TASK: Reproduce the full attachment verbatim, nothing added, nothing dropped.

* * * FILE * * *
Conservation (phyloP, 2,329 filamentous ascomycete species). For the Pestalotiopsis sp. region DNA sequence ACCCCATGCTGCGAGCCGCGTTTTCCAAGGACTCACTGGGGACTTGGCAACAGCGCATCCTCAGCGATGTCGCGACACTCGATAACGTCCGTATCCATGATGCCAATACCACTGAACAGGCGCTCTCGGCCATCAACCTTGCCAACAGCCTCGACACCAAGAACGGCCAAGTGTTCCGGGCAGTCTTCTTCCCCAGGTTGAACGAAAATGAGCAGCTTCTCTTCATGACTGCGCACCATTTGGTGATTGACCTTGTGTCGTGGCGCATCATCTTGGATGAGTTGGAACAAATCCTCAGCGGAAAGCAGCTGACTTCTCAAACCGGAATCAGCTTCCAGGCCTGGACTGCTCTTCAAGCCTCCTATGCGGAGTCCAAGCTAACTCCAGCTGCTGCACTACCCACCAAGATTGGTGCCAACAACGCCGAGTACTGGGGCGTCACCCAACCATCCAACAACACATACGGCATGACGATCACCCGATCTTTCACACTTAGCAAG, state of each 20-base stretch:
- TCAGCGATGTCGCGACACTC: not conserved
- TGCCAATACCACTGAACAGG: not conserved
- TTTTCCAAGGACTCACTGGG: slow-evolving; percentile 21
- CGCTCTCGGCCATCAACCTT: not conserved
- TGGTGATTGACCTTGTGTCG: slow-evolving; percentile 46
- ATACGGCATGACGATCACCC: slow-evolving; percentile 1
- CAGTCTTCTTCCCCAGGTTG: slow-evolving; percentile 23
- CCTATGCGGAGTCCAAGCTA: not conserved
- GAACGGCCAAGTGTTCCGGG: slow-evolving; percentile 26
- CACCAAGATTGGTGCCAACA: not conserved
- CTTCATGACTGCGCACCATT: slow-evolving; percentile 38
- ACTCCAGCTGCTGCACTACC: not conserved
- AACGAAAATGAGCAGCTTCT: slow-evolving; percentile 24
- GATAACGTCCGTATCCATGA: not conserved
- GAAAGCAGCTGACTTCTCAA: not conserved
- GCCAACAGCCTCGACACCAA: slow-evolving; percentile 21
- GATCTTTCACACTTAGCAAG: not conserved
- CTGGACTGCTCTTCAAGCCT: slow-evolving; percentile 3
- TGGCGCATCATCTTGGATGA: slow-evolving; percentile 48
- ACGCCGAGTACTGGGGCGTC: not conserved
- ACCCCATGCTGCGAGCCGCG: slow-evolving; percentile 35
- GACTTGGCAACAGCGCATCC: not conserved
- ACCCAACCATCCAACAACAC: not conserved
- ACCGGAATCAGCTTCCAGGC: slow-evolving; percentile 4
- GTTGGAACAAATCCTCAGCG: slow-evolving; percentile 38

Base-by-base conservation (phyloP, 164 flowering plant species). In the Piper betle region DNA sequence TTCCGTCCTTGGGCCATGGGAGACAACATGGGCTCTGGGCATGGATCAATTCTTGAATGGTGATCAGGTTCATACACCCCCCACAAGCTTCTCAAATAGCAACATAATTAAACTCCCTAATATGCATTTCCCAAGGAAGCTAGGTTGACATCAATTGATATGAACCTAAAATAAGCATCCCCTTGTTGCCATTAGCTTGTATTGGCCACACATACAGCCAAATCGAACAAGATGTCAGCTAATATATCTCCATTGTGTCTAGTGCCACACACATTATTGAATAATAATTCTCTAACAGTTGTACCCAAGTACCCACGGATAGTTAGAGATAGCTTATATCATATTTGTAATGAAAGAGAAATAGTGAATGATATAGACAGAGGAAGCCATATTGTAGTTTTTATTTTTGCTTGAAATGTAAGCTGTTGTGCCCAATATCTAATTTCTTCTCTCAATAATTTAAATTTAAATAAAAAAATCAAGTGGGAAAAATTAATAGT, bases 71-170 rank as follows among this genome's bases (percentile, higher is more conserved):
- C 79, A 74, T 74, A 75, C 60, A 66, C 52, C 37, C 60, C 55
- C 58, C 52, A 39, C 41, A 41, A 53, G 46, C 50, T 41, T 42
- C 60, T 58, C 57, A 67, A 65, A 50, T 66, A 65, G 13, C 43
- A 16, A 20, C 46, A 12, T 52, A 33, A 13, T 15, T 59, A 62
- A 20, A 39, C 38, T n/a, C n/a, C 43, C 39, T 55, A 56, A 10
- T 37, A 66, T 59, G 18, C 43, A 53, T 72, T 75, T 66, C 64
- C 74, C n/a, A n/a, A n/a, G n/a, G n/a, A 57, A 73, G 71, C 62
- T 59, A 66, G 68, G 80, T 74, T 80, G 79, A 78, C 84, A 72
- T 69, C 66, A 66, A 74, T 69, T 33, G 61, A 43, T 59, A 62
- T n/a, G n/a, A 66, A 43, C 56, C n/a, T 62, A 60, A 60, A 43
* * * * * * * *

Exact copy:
Conservation (phyloP, 2,329 filamentous ascomycete species). For the Pestalotiopsis sp. region DNA sequence ACCCCATGCTGCGAGCCGCGTTTTCCAAGGACTCACTGGGGACTTGGCAACAGCGCATCCTCAGCGATGTCGCGACACTCGATAACGTCCGTATCCATGATGCCAATACCACTGAACAGGCGCTCTCGGCCATCAACCTTGCCAACAGCCTCGACACCAAGAACGGCCAAGTGTTCCGGGCAGTCTTCTTCCCCAGGTTGAACGAAAATGAGCAGCTTCTCTTCATGACTGCGCACCATTTGGTGATTGACCTTGTGTCGTGGCGCATCATCTTGGATGAGTTGGAACAAATCCTCAGCGGAAAGCAGCTGACTTCTCAAACCGGAATCAGCTTCCAGGCCTGGACTGCTCTTCAAGCCTCCTATGCGGAGTCCAAGCTAACTCCAGCTGCTGCACTACCCACCAAGATTGGTGCCAACAACGCCGAGTACTGGGGCGTCACCCAACCATCCAACAACACATACGGCATGACGATCACCCGATCTTTCACACTTAGCAAG, state of each 20-base stretch:
- TCAGCGATGTCGCGACACTC: not conserved
- TGCCAATACCACTGAACAGG: not conserved
- TTTTCCAAGGACTCACTGGG: slow-evolving; percentile 21
- CGCTCTCGGCCATCAACCTT: not conserved
- TGGTGATTGACCTTGTGTCG: slow-evolving; percentile 46
- ATACGGCATGACGATCACCC: slow-evolving; percentile 1
- CAGTCTTCTTCCCCAGGTTG: slow-evolving; percentile 23
- CCTATGCGGAGTCCAAGCTA: not conserved
- GAACGGCCAAGTGTTCCGGG: slow-evolving; percentile 26
- CACCAAGATTGGTGCCAACA: not conserved
- CTTCATGACTGCGCACCATT: slow-evolving; percentile 38
- ACTCCAGCTGCTGCACTACC: not conserved
- AACGAAAATGAGCAGCTTCT: slow-evolving; percentile 24
- GATAACGTCCGTATCCATGA: not conserved
- GAAAGCAGCTGACTTCTCAA: not conserved
- GCCAACAGCCTCGACACCAA: slow-evolving; percentile 21
- GATCTTTCACACTTAGCAAG: not conserved
- CTGGACTGCTCTTCAAGCCT: slow-evolving; percentile 3
- TGGCGCATCATCTTGGATGA: slow-evolving; percentile 48
- ACGCCGAGTACTGGGGCGTC: not conserved
- ACCCCATGCTGCGAGCCGCG: slow-evolving; percentile 35
- GACTTGGCAACAGCGCATCC: not conserved
- ACCCAACCATCCAACAACAC: not conserved
- ACCGGAATCAGCTTCCAGGC: slow-evolving; percentile 4
- GTTGGAACAAATCCTCAGCG: slow-evolving; percentile 38

Base-by-base conservation (phyloP, 164 flowering plant species). In the Piper betle region DNA sequence TTCCGTCCTTGGGCCATGGGAGACAACATGGGCTCTGGGCATGGATCAATTCTTGAATGGTGATCAGGTTCATACACCCCCCACAAGCTTCTCAAATAGCAACATAATTAAACTCCCTAATATGCATTTCCCAAGGAAGCTAGGTTGACATCAATTGATATGAACCTAAAATAAGCATCCCCTTGTTGCCATTAGCTTGTATTGGCCACACATACAGCCAAATCGAACAAGATGTCAGCTAATATATCTCCATTGTGTCTAGTGCCACACACATTATTGAATAATAATTCTCTAACAGTTGTACCCAAGTACCCACGGATAGTTAGAGATAGCTTATATCATATTTGTAATGAAAGAGAAATAGTGAATGATATAGACAGAGGAAGCCATATTGTAGTTTTTATTTTTGCTTGAAATGTAAGCTGTTGTGCCCAATATCTAATTTCTTCTCTCAATAATTTAAATTTAAATAAAAAAATCAAGTGGGAAAAATTAATAGT, bases 71-170 rank as follows among this genome's bases (percentile, higher is more conserved):
- C 79, A 74, T 74, A 75, C 60, A 66, C 52, C 37, C 60, C 55
- C 58, C 52, A 39, C 41, A 41, A 53, G 46, C 50, T 41, T 42
- C 60, T 58, C 57, A 67, A 65, A 50, T 66, A 65, G 13, C 43
- A 16, A 20, C 46, A 12, T 52, A 33, A 13, T 15, T 59, A 62
- A 20, A 39, C 38, T n/a, C n/a, C 43, C 39, T 55, A 56, A 10
- T 37, A 66, T 59, G 18, C 43, A 53, T 72, T 75, T 66, C 64
- C 74, C n/a, A n/a, A n/a, G n/a, G n/a, A 57, A 73, G 71, C 62
- T 59, A 66, G 68, G 80, T 74, T 80, G 79, A 78, C 84, A 72
- T 69, C 66, A 66, A 74, T 69, T 33, G 61, A 43, T 59, A 62
- T n/a, G n/a, A 66, A 43, C 56, C n/a, T 62, A 60, A 60, A 43